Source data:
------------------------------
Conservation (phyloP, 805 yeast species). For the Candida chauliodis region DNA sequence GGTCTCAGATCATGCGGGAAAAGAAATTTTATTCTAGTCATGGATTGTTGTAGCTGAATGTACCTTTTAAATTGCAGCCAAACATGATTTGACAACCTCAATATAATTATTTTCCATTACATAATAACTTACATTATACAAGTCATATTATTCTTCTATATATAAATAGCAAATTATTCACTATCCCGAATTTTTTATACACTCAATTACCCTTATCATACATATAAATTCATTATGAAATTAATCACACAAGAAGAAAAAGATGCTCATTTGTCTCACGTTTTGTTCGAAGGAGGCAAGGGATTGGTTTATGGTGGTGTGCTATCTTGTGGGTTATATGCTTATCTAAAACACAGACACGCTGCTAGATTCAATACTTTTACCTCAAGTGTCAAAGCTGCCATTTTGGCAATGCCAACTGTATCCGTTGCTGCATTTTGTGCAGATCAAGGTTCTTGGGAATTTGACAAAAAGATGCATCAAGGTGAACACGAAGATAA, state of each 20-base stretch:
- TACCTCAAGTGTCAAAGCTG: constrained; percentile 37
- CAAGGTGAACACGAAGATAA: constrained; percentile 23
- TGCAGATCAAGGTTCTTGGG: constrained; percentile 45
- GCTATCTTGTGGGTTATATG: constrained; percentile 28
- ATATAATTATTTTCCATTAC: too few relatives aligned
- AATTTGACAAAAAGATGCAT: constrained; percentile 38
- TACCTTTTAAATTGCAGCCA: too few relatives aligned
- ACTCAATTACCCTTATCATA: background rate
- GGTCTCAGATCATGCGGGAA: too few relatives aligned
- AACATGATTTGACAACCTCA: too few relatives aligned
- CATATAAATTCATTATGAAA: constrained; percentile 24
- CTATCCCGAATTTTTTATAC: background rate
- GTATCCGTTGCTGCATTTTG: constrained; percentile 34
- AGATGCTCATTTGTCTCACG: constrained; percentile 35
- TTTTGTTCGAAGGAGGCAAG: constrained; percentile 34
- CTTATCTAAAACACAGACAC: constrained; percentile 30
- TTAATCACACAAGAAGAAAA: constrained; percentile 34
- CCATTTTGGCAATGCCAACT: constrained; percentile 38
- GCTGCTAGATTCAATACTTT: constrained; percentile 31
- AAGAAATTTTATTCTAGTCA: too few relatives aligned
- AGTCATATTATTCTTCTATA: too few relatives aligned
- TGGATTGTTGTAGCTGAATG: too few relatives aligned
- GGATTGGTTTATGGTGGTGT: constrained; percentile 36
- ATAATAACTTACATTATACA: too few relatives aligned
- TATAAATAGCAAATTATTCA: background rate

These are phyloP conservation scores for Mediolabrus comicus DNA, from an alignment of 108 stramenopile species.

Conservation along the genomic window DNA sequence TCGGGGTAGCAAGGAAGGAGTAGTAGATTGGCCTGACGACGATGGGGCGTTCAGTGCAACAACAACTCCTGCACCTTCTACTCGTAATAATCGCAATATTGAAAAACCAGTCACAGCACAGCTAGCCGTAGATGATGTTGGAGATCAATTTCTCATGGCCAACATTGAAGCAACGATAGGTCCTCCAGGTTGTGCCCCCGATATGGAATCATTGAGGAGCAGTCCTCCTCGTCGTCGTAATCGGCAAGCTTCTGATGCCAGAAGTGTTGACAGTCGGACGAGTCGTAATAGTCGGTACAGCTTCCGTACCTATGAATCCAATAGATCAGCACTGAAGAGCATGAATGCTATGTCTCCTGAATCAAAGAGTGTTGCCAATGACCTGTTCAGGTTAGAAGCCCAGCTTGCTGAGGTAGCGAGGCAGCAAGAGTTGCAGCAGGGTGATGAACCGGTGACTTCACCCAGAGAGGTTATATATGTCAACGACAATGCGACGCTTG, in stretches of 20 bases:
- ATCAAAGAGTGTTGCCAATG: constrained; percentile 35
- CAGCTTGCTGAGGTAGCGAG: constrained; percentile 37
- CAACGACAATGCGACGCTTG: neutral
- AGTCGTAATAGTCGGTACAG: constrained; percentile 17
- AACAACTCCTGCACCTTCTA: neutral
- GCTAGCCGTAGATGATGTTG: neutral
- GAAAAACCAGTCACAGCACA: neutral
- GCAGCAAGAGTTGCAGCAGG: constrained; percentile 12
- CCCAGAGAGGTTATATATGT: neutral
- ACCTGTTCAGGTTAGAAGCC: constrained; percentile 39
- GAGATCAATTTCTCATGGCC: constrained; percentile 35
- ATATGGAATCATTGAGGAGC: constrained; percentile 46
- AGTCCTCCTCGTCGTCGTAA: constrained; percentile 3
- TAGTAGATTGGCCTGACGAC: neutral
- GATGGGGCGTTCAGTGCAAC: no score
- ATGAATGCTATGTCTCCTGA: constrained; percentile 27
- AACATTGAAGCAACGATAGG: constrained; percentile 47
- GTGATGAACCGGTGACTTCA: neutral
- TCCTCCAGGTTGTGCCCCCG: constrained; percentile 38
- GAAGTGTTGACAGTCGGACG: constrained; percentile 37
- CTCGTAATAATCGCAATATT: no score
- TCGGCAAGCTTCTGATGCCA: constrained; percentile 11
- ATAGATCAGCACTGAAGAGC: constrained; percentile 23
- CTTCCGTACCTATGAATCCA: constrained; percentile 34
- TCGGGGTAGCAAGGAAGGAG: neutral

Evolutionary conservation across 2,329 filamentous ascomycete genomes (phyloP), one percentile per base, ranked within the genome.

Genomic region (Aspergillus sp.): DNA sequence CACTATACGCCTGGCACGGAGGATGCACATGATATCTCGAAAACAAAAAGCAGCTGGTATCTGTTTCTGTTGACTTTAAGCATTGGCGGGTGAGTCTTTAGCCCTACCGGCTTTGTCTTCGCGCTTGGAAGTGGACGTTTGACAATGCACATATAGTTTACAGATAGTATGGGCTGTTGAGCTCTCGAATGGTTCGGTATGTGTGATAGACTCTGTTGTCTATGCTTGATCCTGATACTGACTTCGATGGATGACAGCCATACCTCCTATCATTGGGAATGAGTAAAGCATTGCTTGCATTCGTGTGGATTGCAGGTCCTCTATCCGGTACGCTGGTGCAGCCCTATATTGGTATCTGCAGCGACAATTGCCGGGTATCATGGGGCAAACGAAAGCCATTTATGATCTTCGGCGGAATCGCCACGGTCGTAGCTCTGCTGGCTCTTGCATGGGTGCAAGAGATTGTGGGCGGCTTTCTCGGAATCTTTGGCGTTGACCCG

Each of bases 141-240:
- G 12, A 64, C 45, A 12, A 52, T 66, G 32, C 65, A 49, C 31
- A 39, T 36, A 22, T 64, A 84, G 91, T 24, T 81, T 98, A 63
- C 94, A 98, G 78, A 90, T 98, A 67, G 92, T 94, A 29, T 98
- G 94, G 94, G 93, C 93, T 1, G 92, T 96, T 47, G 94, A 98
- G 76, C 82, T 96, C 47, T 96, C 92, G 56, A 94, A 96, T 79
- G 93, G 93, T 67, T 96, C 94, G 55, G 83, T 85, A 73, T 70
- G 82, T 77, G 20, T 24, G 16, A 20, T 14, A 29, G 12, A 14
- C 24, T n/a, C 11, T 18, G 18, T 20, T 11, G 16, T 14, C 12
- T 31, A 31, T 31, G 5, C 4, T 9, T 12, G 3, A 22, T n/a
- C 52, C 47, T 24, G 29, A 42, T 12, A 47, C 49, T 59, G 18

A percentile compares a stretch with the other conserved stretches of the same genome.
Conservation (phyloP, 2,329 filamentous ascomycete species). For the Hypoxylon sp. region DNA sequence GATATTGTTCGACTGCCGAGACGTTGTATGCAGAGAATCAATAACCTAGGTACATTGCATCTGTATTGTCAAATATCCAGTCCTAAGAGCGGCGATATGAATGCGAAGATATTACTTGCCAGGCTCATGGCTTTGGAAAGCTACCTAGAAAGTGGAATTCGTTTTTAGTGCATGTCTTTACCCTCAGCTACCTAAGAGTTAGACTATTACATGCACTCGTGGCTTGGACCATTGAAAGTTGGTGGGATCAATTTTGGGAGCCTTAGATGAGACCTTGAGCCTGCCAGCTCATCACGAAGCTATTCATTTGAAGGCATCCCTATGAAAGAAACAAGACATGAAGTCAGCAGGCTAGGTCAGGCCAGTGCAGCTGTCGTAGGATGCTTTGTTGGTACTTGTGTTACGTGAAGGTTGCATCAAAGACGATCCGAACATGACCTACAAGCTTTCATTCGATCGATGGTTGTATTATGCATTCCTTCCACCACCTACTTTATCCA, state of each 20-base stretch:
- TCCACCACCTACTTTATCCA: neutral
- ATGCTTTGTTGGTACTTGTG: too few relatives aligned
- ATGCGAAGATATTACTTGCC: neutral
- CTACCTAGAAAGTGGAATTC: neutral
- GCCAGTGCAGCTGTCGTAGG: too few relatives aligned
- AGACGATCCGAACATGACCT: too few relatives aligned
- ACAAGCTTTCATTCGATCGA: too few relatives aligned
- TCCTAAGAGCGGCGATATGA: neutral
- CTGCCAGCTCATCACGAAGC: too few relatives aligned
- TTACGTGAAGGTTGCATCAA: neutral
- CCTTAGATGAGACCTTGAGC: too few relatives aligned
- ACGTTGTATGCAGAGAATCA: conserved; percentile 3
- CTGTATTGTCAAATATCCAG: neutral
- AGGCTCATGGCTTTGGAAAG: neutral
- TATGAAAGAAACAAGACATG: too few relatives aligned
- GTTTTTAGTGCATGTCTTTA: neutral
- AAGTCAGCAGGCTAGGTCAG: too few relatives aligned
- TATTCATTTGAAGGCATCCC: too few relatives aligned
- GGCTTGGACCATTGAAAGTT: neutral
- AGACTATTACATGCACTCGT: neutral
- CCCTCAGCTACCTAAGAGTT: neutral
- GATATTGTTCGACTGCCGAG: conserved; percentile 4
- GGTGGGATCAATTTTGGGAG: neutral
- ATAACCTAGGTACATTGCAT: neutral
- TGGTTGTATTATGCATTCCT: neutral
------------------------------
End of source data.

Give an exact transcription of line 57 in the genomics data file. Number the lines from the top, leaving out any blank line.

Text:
- G 12, A 64, C 45, A 12, A 52, T 66, G 32, C 65, A 49, C 31